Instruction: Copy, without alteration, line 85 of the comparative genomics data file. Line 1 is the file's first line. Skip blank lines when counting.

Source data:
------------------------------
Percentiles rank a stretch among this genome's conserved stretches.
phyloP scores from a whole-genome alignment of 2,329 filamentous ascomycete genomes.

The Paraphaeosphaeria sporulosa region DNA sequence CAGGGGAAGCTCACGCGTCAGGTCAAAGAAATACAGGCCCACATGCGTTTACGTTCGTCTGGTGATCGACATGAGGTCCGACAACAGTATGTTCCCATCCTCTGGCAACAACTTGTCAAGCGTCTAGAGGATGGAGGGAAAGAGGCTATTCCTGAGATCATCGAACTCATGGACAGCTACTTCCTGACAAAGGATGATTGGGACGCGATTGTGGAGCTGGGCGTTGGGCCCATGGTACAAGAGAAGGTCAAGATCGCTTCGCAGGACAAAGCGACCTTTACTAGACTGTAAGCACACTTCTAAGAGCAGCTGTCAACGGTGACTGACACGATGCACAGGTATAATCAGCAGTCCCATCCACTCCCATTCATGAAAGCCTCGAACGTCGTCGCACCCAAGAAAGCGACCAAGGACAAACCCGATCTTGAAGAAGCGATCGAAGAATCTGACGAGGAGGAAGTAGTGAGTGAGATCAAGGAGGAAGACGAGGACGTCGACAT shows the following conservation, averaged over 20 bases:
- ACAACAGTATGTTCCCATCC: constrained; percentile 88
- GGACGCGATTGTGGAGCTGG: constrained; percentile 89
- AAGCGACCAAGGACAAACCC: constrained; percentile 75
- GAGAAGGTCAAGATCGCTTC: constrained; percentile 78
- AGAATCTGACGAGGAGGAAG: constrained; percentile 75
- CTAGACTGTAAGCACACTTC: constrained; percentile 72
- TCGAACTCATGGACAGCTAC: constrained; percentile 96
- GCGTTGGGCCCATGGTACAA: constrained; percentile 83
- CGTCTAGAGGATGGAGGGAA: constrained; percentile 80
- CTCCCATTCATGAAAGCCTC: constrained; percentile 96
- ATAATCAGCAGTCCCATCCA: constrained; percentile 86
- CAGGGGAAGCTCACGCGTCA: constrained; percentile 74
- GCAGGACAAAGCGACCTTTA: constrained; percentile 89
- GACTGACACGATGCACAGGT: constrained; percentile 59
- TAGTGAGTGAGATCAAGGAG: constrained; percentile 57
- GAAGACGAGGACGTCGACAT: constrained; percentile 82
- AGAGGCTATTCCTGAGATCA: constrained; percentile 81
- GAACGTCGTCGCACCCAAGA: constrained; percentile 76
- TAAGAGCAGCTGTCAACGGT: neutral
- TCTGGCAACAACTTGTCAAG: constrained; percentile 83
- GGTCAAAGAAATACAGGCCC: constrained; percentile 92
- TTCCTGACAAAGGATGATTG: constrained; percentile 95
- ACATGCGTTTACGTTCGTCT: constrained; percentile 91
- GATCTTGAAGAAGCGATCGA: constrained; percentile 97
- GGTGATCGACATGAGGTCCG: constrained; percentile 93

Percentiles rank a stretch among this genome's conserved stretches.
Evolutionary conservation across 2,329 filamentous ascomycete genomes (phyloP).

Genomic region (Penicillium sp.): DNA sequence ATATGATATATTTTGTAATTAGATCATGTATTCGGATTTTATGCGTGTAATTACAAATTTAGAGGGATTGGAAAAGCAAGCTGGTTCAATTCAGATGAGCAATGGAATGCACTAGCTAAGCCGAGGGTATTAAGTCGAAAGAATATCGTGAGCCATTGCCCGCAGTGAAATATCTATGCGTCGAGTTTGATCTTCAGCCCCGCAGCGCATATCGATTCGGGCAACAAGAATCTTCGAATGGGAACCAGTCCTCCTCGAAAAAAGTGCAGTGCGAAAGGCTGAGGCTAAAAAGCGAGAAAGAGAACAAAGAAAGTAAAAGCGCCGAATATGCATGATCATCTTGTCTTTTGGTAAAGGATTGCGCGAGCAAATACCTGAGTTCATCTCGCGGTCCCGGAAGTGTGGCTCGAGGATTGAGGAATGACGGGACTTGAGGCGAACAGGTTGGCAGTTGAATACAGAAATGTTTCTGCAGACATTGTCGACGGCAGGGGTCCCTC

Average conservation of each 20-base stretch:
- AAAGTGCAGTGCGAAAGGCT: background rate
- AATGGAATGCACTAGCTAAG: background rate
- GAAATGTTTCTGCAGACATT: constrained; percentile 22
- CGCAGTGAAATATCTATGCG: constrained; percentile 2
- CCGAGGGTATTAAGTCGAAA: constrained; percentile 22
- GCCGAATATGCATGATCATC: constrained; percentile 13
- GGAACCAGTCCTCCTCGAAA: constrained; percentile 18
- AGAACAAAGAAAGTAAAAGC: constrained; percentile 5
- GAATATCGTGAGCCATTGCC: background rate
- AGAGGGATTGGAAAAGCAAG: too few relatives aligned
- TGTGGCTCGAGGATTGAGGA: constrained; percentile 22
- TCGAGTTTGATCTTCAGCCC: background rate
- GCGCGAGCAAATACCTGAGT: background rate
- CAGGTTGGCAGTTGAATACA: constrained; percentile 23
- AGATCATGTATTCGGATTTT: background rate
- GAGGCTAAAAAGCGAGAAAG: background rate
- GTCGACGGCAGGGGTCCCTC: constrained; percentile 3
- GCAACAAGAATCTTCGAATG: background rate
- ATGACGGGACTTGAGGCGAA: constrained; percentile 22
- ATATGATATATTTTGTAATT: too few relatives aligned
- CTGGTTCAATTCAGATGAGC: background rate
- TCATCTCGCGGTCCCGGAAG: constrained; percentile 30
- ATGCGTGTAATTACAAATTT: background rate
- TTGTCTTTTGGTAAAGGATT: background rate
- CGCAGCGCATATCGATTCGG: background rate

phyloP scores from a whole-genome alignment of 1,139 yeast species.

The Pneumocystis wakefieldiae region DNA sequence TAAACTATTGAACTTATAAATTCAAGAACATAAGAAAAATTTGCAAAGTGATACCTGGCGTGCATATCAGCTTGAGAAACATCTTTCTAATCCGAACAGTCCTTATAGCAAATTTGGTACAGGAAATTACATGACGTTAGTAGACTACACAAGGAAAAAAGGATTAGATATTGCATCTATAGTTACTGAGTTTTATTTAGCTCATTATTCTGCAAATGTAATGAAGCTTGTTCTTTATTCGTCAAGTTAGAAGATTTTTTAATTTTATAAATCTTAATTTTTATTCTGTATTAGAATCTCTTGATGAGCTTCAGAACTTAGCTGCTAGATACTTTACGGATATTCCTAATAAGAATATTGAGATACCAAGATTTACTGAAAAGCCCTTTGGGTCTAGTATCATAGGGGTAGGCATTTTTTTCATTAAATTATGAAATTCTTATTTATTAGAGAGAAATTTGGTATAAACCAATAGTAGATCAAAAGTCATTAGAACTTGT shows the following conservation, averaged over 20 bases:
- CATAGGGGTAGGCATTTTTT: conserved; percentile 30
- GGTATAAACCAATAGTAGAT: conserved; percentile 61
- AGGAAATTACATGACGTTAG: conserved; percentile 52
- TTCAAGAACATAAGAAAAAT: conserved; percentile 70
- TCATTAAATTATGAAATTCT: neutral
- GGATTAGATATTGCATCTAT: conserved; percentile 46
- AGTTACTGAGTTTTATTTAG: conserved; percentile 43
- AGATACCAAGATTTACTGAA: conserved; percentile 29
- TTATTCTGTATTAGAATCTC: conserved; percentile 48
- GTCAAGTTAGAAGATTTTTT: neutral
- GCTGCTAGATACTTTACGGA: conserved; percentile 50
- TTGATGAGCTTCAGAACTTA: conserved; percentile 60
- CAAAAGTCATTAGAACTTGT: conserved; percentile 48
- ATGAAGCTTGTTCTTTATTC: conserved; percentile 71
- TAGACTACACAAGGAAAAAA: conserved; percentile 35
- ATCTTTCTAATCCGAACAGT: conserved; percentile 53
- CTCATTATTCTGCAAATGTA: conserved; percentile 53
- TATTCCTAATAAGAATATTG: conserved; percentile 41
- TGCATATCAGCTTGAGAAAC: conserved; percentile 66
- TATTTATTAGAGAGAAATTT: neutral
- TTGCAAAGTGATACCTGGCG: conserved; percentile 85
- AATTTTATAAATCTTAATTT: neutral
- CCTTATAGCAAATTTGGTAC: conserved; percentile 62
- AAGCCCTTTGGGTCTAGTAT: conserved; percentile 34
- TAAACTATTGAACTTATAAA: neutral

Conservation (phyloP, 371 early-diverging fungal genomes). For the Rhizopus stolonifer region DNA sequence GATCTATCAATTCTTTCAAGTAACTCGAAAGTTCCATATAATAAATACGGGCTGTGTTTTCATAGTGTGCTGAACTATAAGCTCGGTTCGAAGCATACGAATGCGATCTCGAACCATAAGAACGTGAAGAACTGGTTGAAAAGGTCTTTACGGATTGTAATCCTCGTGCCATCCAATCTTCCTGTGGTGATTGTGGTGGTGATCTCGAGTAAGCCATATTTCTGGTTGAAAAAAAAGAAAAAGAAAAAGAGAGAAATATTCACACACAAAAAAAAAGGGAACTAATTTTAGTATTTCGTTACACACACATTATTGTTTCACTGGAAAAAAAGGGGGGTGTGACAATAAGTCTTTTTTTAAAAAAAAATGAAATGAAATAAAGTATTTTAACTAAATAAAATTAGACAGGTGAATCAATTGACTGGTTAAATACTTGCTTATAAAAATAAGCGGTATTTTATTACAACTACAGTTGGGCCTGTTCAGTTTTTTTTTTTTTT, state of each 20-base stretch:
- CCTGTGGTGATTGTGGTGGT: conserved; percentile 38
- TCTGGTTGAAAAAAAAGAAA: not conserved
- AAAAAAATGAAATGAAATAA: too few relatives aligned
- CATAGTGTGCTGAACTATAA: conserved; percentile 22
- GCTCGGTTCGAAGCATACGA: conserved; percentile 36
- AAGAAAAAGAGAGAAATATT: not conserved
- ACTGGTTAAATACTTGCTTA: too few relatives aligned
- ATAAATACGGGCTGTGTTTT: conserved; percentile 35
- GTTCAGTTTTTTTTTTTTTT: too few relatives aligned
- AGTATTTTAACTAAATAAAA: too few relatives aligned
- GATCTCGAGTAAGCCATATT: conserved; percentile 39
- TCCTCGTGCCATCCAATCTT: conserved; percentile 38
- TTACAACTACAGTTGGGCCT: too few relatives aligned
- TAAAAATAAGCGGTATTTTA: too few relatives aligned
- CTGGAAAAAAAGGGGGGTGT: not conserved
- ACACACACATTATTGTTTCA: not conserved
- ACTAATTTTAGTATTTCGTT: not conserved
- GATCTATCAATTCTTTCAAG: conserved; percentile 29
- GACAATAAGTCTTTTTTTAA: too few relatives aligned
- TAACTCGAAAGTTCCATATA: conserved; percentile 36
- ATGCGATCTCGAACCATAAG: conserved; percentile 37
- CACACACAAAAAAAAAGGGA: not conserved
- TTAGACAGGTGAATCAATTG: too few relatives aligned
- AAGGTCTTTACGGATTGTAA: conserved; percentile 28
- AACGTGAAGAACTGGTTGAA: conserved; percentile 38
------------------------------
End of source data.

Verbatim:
Conservation (phyloP, 371 early-diverging fungal genomes). For the Rhizopus stolonifer region DNA sequence GATCTATCAATTCTTTCAAGTAACTCGAAAGTTCCATATAATAAATACGGGCTGTGTTTTCATAGTGTGCTGAACTATAAGCTCGGTTCGAAGCATACGAATGCGATCTCGAACCATAAGAACGTGAAGAACTGGTTGAAAAGGTCTTTACGGATTGTAATCCTCGTGCCATCCAATCTTCCTGTGGTGATTGTGGTGGTGATCTCGAGTAAGCCATATTTCTGGTTGAAAAAAAAGAAAAAGAAAAAGAGAGAAATATTCACACACAAAAAAAAAGGGAACTAATTTTAGTATTTCGTTACACACACATTATTGTTTCACTGGAAAAAAAGGGGGGTGTGACAATAAGTCTTTTTTTAAAAAAAAATGAAATGAAATAAAGTATTTTAACTAAATAAAATTAGACAGGTGAATCAATTGACTGGTTAAATACTTGCTTATAAAAATAAGCGGTATTTTATTACAACTACAGTTGGGCCTGTTCAGTTTTTTTTTTTTTT, state of each 20-base stretch: